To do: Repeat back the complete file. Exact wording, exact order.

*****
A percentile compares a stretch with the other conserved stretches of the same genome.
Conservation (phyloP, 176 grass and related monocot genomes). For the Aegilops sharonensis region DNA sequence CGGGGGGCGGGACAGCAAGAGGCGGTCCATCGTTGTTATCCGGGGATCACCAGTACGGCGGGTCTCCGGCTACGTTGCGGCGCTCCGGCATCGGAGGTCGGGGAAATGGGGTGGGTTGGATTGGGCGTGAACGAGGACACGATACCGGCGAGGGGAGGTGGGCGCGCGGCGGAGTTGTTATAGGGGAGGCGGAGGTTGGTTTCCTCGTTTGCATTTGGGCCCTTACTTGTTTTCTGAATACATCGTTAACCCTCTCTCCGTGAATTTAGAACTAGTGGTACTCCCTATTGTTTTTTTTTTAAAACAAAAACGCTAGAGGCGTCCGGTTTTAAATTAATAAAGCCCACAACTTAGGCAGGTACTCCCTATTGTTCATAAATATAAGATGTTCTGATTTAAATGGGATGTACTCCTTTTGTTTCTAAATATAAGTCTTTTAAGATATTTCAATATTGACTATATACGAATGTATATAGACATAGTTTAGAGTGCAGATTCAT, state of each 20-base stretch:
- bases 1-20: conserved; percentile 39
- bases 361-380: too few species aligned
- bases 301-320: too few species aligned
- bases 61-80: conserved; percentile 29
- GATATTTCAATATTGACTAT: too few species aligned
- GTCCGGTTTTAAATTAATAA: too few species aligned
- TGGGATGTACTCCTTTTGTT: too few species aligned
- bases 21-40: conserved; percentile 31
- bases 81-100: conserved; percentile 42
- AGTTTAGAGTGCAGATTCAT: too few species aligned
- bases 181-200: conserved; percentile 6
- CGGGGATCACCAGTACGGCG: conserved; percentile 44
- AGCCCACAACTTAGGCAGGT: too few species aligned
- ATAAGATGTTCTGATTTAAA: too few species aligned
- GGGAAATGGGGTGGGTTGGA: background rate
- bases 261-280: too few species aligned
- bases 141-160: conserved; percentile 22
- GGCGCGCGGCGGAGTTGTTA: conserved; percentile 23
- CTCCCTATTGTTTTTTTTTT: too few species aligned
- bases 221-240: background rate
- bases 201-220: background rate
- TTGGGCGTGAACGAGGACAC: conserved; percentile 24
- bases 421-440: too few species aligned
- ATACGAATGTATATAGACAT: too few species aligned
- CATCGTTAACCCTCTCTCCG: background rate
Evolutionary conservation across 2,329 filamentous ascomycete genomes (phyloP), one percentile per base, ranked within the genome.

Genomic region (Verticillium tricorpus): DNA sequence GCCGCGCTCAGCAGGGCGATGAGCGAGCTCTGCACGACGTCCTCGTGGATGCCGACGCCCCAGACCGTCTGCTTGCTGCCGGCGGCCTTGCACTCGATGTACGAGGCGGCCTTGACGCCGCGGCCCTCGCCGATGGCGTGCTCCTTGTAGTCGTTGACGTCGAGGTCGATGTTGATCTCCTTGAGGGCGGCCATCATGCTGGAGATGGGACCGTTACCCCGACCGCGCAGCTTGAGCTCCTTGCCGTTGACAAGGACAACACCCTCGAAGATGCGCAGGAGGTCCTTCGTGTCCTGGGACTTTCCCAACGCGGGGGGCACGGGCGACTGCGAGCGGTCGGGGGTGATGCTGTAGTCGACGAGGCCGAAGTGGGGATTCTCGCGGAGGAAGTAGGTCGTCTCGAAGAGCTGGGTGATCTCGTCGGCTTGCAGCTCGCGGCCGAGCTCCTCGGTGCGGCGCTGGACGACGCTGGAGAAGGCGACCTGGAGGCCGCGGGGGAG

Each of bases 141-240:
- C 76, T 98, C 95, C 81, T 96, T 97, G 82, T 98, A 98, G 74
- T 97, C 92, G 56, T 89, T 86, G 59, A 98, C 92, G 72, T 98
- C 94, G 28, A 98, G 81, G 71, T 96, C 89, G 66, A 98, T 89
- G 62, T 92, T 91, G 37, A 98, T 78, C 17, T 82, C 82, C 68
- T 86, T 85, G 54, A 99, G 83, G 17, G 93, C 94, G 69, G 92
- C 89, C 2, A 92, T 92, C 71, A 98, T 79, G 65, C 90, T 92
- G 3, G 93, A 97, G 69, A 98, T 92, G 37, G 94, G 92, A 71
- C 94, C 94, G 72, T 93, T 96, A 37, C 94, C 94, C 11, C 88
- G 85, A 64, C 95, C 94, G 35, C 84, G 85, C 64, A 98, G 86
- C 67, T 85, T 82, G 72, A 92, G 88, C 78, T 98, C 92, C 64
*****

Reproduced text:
A percentile compares a stretch with the other conserved stretches of the same genome.
Conservation (phyloP, 176 grass and related monocot genomes). For the Aegilops sharonensis region DNA sequence CGGGGGGCGGGACAGCAAGAGGCGGTCCATCGTTGTTATCCGGGGATCACCAGTACGGCGGGTCTCCGGCTACGTTGCGGCGCTCCGGCATCGGAGGTCGGGGAAATGGGGTGGGTTGGATTGGGCGTGAACGAGGACACGATACCGGCGAGGGGAGGTGGGCGCGCGGCGGAGTTGTTATAGGGGAGGCGGAGGTTGGTTTCCTCGTTTGCATTTGGGCCCTTACTTGTTTTCTGAATACATCGTTAACCCTCTCTCCGTGAATTTAGAACTAGTGGTACTCCCTATTGTTTTTTTTTTAAAACAAAAACGCTAGAGGCGTCCGGTTTTAAATTAATAAAGCCCACAACTTAGGCAGGTACTCCCTATTGTTCATAAATATAAGATGTTCTGATTTAAATGGGATGTACTCCTTTTGTTTCTAAATATAAGTCTTTTAAGATATTTCAATATTGACTATATACGAATGTATATAGACATAGTTTAGAGTGCAGATTCAT, state of each 20-base stretch:
- bases 1-20: conserved; percentile 39
- bases 361-380: too few species aligned
- bases 301-320: too few species aligned
- bases 61-80: conserved; percentile 29
- GATATTTCAATATTGACTAT: too few species aligned
- GTCCGGTTTTAAATTAATAA: too few species aligned
- TGGGATGTACTCCTTTTGTT: too few species aligned
- bases 21-40: conserved; percentile 31
- bases 81-100: conserved; percentile 42
- AGTTTAGAGTGCAGATTCAT: too few species aligned
- bases 181-200: conserved; percentile 6
- CGGGGATCACCAGTACGGCG: conserved; percentile 44
- AGCCCACAACTTAGGCAGGT: too few species aligned
- ATAAGATGTTCTGATTTAAA: too few species aligned
- GGGAAATGGGGTGGGTTGGA: background rate
- bases 261-280: too few species aligned
- bases 141-160: conserved; percentile 22
- GGCGCGCGGCGGAGTTGTTA: conserved; percentile 23
- CTCCCTATTGTTTTTTTTTT: too few species aligned
- bases 221-240: background rate
- bases 201-220: background rate
- TTGGGCGTGAACGAGGACAC: conserved; percentile 24
- bases 421-440: too few species aligned
- ATACGAATGTATATAGACAT: too few species aligned
- CATCGTTAACCCTCTCTCCG: background rate
Evolutionary conservation across 2,329 filamentous ascomycete genomes (phyloP), one percentile per base, ranked within the genome.

Genomic region (Verticillium tricorpus): DNA sequence GCCGCGCTCAGCAGGGCGATGAGCGAGCTCTGCACGACGTCCTCGTGGATGCCGACGCCCCAGACCGTCTGCTTGCTGCCGGCGGCCTTGCACTCGATGTACGAGGCGGCCTTGACGCCGCGGCCCTCGCCGATGGCGTGCTCCTTGTAGTCGTTGACGTCGAGGTCGATGTTGATCTCCTTGAGGGCGGCCATCATGCTGGAGATGGGACCGTTACCCCGACCGCGCAGCTTGAGCTCCTTGCCGTTGACAAGGACAACACCCTCGAAGATGCGCAGGAGGTCCTTCGTGTCCTGGGACTTTCCCAACGCGGGGGGCACGGGCGACTGCGAGCGGTCGGGGGTGATGCTGTAGTCGACGAGGCCGAAGTGGGGATTCTCGCGGAGGAAGTAGGTCGTCTCGAAGAGCTGGGTGATCTCGTCGGCTTGCAGCTCGCGGCCGAGCTCCTCGGTGCGGCGCTGGACGACGCTGGAGAAGGCGACCTGGAGGCCGCGGGGGAG

Each of bases 141-240:
- C 76, T 98, C 95, C 81, T 96, T 97, G 82, T 98, A 98, G 74
- T 97, C 92, G 56, T 89, T 86, G 59, A 98, C 92, G 72, T 98
- C 94, G 28, A 98, G 81, G 71, T 96, C 89, G 66, A 98, T 89
- G 62, T 92, T 91, G 37, A 98, T 78, C 17, T 82, C 82, C 68
- T 86, T 85, G 54, A 99, G 83, G 17, G 93, C 94, G 69, G 92
- C 89, C 2, A 92, T 92, C 71, A 98, T 79, G 65, C 90, T 92
- G 3, G 93, A 97, G 69, A 98, T 92, G 37, G 94, G 92, A 71
- C 94, C 94, G 72, T 93, T 96, A 37, C 94, C 94, C 11, C 88
- G 85, A 64, C 95, C 94, G 35, C 84, G 85, C 64, A 98, G 86
- C 67, T 85, T 82, G 72, A 92, G 88, C 78, T 98, C 92, C 64